Police pressure on missing children under Doncaster’s care from other parts of the country

Police have raised concerns about missing children from outside of Doncaster under the council's care
Police have raised concerns about missing children from outside of Doncaster under the council's care

South Yorkshire Police has raised concern about missing children from different parts of the country under the care of Doncaster Council. 

In a report discussed by a Children Young People Scrutiny Overview Panel meeting at Doncaster Council, councillors heard children going missing from care ‘continues to be a concern’. 

Doncaster has around 200 children from different councils across the country in care some from as far as London.

Council and children’s trust bosses have said previously the borough has cheaper house prices making it attractive for people to set up private children’s homes.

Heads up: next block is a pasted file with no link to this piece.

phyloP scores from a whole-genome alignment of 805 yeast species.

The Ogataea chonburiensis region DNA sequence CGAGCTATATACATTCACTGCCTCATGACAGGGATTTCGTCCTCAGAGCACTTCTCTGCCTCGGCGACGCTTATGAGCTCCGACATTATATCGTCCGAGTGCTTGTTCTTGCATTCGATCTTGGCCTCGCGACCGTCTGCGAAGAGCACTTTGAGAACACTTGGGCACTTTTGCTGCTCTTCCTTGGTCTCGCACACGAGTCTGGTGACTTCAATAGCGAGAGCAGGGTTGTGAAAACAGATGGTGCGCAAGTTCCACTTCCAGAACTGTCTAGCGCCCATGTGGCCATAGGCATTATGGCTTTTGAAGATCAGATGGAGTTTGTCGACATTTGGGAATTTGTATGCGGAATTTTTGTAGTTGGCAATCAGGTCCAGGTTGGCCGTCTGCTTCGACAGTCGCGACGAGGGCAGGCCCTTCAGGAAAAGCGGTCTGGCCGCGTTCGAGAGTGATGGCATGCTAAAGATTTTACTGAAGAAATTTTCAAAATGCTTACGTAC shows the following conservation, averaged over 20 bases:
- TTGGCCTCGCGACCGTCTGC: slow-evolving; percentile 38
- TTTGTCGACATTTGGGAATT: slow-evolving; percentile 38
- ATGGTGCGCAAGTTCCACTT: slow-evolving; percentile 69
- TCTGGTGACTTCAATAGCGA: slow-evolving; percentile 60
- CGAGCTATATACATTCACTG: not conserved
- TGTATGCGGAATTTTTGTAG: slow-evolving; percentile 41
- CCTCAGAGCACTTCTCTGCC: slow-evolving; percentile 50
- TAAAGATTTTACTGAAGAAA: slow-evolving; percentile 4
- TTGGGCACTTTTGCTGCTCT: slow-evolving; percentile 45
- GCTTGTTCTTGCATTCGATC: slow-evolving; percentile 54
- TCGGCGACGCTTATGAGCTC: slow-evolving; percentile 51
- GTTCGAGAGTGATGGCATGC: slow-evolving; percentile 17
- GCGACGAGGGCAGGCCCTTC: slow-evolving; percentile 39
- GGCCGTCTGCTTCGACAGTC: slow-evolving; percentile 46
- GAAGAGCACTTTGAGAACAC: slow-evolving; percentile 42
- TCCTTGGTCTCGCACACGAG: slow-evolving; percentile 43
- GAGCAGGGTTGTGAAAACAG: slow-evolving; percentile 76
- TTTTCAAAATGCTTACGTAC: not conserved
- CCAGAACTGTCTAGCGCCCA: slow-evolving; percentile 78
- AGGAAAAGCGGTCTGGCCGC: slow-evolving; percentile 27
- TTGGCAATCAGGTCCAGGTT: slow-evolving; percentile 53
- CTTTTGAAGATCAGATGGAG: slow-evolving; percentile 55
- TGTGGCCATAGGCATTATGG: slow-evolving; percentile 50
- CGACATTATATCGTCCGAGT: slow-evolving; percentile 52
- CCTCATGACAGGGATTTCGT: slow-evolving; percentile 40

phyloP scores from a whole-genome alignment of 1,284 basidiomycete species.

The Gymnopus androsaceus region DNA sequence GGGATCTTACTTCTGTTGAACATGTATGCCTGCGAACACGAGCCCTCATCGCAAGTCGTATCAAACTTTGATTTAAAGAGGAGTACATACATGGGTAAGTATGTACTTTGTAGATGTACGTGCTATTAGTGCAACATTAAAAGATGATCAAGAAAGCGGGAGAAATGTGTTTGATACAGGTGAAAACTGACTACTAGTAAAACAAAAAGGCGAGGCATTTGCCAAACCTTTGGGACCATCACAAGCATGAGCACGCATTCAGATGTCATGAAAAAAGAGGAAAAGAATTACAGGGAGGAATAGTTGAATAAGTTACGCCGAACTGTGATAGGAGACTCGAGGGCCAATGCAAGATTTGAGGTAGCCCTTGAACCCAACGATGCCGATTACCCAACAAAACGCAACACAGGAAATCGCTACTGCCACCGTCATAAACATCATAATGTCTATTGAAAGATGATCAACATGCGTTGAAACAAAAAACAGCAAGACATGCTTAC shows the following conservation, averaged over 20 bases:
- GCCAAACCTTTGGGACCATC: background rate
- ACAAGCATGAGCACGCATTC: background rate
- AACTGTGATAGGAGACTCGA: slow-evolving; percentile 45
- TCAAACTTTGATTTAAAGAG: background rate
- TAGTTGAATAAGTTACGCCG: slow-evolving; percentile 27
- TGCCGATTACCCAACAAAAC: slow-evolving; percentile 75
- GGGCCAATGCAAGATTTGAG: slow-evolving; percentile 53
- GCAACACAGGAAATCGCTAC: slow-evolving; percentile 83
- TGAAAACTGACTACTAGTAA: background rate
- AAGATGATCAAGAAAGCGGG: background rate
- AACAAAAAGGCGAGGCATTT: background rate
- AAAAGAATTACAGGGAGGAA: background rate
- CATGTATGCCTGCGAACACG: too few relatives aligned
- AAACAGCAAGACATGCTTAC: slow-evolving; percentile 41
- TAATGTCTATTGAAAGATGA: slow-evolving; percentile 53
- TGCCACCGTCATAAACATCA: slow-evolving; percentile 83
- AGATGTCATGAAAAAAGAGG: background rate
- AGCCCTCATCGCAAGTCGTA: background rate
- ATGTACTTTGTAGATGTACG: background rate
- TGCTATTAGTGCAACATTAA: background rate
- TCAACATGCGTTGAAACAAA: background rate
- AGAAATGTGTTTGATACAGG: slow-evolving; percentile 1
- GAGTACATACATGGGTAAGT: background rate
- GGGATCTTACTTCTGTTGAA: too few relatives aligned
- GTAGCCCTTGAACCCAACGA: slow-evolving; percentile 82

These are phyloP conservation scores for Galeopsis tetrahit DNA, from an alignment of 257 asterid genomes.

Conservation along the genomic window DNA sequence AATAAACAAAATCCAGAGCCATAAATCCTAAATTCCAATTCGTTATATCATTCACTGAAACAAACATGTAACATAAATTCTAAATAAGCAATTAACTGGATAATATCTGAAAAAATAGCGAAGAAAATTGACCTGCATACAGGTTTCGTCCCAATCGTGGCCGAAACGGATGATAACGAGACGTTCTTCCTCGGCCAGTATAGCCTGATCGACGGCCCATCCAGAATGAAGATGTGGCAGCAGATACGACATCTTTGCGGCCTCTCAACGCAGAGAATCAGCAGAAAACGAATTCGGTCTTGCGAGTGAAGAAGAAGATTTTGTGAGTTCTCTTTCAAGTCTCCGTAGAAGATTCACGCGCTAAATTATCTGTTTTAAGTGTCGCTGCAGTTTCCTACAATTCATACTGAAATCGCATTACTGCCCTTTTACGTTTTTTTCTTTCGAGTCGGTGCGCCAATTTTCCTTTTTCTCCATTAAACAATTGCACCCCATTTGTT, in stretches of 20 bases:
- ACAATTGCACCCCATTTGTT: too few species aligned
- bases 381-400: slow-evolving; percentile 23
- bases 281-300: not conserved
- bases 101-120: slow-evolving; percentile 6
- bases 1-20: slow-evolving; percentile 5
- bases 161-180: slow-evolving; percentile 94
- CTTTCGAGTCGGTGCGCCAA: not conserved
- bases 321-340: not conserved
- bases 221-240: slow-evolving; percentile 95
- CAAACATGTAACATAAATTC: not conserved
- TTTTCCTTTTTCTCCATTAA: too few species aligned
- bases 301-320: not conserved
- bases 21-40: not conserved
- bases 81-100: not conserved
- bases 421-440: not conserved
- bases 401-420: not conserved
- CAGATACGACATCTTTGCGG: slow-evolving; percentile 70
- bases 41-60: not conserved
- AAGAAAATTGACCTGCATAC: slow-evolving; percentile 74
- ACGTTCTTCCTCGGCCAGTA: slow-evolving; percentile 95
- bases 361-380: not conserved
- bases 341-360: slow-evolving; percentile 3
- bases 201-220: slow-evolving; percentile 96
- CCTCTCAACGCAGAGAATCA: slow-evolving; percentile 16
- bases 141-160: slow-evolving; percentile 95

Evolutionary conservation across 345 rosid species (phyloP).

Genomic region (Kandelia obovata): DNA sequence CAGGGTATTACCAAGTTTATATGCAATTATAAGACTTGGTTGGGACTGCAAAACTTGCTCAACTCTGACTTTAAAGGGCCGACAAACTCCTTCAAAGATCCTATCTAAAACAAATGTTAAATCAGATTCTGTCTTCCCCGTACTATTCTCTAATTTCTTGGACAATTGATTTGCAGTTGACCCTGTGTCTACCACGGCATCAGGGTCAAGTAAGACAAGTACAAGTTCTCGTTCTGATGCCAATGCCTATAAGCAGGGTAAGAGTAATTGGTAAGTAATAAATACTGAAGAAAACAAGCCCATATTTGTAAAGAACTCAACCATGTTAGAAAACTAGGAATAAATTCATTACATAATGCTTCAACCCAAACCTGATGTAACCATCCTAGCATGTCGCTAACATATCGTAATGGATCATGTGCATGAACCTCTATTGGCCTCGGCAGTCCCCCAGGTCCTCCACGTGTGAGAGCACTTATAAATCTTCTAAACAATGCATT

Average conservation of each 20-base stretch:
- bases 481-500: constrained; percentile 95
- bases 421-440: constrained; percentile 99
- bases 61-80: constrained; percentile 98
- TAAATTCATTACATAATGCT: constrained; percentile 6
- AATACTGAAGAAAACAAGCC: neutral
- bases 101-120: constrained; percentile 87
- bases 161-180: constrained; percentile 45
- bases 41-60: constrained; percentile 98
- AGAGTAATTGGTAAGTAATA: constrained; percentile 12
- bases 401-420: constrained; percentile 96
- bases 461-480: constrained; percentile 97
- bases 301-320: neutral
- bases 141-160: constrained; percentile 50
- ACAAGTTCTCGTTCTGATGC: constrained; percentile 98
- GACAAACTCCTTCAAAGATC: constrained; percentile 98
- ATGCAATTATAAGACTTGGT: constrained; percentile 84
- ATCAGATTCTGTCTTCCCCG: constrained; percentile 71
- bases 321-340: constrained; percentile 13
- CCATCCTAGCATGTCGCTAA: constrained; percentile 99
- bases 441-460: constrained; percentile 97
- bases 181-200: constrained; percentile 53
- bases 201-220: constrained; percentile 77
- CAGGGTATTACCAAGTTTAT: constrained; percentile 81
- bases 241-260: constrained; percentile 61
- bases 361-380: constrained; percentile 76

Both parties are said to further investigate why more children are coming into under Doncaster’s care from other parts of the country.

Doncaster Council bosses said the authority would follow Barnsley's lead and write to every local authority on the issue to call for greater working and communication. 

The report compiled by Doncaster Safeguarding Children Board said: “Challenge has been raised by South Yorkshire Police regarding the support given to children who are the responsibility of other local authorities, placed in Doncaster, who go missing.

“The impact these children have on resources in Doncaster continues to be a concern. Safeguarding partners need to work with other local authorities to ensure appropriate support is in place to keep these vulnerable young people safe.”

Documents seen by councillors show DCST has 57 more children in care than it did at the end of the last financial year. 

At the close of 2016/2017, DCST had 513 children but this has risen to 570.

But children’s bosses said despite the significant increase, this had ‘not had a detrimental effect on the stability of placements’. 

Although there has been a significant increase in the number of looked after children, this has not had a detrimental effect on the stability of placements.